Tagline: No warning. No control. No escape.

 I didn’t really care for it.

David likes Emily, a fellow co-worker at a finance company. At a Christmas party, David offers her a ride home because she can’t hail a cab. Corey third wheels on this ride because he needs a ride home. He’s also hungry and he convinces his co-workers into a late-night stop at an ATM booth, where they soon find themselves trapped in it by a strange man staring at them from the outside. With no phones or weapons, it becomes a fight for survival when they’re forced to play the man’s deadly game of cat and mouse.

I like these types of films to be more psychological, but this was not. While it offered a few mediocre thrills, I found myself to be bored for a majority of the film. It really is a poor excuse for a horror film. It’s a simple enough plot, but I don’t feel it was executed very well. I really expected more from Chris Sparling, the writer of ‘Buried.’

The only good thing about this is that it isn’t overly long, and some of it was entertaining. The characters weren’t very likeable though, they’re rather bland,  and some of the film was really quite predictable.  It gets pretty silly at times also. It really doesn’t offer anything special to the thriller genre, and definitely not the horror genre.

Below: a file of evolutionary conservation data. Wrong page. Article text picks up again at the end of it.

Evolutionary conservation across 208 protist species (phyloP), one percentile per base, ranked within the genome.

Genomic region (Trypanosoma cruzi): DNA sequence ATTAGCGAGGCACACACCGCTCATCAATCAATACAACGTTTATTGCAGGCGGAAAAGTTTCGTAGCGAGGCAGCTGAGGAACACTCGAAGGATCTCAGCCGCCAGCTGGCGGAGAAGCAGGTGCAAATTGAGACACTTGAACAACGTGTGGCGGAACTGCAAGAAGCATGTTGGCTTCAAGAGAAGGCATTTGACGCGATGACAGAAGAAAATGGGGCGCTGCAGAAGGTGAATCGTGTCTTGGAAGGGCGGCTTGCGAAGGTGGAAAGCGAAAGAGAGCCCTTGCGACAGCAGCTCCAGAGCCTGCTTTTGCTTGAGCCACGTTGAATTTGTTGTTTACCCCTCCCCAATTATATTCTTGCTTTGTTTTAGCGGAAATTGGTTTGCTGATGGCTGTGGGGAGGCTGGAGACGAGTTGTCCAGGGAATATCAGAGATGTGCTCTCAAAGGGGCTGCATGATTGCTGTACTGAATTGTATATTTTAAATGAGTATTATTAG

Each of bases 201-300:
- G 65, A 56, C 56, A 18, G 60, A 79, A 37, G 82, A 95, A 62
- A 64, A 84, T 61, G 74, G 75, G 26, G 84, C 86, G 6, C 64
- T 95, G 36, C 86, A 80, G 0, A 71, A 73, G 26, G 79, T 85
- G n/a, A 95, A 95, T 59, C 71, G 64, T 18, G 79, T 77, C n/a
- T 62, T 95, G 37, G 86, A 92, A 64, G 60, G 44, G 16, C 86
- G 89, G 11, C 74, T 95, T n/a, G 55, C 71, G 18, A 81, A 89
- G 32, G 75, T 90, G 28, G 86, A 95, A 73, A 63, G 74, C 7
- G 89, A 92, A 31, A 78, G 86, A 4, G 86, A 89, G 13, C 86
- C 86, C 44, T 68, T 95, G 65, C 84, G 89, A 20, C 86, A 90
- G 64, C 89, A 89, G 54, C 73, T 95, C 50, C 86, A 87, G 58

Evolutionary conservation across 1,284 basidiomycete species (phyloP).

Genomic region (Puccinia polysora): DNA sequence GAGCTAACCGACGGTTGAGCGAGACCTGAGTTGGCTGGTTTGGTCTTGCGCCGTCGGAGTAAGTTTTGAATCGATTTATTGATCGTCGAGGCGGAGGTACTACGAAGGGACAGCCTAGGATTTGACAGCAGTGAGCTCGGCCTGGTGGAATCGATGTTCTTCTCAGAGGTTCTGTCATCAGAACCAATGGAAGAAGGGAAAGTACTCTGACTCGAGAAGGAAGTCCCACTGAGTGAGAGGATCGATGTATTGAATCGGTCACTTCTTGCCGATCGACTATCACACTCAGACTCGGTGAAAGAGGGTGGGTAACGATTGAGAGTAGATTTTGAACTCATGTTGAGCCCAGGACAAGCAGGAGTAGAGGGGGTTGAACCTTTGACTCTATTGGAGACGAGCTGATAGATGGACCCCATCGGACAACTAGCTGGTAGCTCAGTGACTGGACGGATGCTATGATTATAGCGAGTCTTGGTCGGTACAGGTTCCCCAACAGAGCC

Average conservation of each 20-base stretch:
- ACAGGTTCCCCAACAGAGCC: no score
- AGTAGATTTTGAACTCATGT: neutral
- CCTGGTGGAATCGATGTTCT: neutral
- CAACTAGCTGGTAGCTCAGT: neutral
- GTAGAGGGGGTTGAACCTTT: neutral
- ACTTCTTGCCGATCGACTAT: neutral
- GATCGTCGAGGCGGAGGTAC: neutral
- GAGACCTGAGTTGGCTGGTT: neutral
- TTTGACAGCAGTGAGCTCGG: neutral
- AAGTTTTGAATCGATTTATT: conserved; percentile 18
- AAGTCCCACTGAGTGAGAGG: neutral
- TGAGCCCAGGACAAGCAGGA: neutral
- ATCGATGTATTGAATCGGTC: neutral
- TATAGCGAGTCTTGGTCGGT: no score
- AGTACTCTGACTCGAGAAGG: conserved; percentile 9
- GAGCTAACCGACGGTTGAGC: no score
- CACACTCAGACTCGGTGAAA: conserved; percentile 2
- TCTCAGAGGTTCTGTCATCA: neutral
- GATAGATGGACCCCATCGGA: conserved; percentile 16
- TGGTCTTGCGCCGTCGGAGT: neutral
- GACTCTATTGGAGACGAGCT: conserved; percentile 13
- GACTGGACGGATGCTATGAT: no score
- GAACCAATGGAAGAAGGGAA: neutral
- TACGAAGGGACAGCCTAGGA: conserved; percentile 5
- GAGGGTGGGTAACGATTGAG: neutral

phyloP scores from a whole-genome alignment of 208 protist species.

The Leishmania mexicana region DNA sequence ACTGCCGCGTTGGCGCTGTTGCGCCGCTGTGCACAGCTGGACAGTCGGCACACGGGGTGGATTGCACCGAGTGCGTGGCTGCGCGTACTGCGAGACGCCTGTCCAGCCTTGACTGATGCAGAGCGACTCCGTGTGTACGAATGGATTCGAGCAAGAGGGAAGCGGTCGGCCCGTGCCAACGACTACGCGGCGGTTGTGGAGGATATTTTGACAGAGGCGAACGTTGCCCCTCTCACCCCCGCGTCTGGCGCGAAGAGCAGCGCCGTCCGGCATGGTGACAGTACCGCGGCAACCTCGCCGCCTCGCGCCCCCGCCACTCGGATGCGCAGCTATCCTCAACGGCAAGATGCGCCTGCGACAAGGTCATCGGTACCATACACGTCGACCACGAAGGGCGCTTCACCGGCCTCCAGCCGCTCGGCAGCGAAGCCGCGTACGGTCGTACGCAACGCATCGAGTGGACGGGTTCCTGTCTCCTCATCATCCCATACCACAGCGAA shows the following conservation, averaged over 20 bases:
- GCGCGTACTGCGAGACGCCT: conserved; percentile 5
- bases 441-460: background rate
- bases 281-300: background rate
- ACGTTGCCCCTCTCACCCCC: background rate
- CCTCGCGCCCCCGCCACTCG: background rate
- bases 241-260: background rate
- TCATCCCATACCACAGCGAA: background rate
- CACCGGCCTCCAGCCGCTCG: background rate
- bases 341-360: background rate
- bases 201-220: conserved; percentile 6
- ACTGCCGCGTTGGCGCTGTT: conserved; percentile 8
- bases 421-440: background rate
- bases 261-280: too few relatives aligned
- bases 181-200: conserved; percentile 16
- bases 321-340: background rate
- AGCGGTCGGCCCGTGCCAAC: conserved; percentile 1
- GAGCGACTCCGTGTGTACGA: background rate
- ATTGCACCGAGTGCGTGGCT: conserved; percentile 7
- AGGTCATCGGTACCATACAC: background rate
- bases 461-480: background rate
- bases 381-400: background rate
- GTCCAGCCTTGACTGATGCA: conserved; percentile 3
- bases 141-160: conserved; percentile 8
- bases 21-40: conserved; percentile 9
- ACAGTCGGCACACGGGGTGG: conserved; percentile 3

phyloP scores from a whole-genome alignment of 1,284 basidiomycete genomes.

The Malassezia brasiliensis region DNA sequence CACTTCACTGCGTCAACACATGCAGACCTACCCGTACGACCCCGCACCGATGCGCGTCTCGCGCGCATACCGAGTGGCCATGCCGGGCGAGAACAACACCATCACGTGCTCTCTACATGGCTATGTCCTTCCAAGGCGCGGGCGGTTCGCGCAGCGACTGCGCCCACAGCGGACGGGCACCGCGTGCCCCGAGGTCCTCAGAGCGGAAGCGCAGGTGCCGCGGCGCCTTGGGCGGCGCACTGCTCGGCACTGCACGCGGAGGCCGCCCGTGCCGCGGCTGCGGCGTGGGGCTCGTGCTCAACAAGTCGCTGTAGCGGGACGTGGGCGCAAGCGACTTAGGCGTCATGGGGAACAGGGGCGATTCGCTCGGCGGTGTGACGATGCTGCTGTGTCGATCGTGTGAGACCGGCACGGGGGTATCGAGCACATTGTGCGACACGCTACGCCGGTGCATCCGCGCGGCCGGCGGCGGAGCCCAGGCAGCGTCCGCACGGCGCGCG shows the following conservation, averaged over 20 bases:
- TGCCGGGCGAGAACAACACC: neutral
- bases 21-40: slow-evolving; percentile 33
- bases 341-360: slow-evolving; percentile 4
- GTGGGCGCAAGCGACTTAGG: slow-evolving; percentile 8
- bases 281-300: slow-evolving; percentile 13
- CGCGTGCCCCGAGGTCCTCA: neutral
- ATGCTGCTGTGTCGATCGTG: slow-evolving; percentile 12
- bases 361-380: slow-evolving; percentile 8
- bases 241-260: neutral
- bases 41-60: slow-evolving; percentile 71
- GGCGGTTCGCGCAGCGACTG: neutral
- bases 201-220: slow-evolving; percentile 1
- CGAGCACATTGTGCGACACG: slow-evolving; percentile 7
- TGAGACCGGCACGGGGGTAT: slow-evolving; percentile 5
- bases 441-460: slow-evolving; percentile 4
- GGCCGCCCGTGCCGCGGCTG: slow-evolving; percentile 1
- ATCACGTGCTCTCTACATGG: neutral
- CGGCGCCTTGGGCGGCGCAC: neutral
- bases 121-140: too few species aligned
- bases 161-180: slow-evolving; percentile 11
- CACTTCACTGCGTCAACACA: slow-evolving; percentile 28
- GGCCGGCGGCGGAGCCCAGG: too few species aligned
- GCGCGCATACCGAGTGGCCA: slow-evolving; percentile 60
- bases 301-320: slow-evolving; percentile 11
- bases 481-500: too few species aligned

I wanted to watch the film for the main stars (Eve, Peck and Geraghty) but they couldn’t display their talents well, as it was hard with such poor dialogue.

It stars Josh Peck, Brian Geraghty, and Alice Eve.

I couldn’t really recommend it, it’s good for a few thrills, but they’re really far from each other in length. There’s better thrillers and definitely better horror flicks out there, so watch this one if you’re really curious to see how bad it is. Just overall a disappointing endeavour from the usually good actors and the writer of ‘Buried.’

40/100

Review written on: August 14, 2012 by Daniel Prinn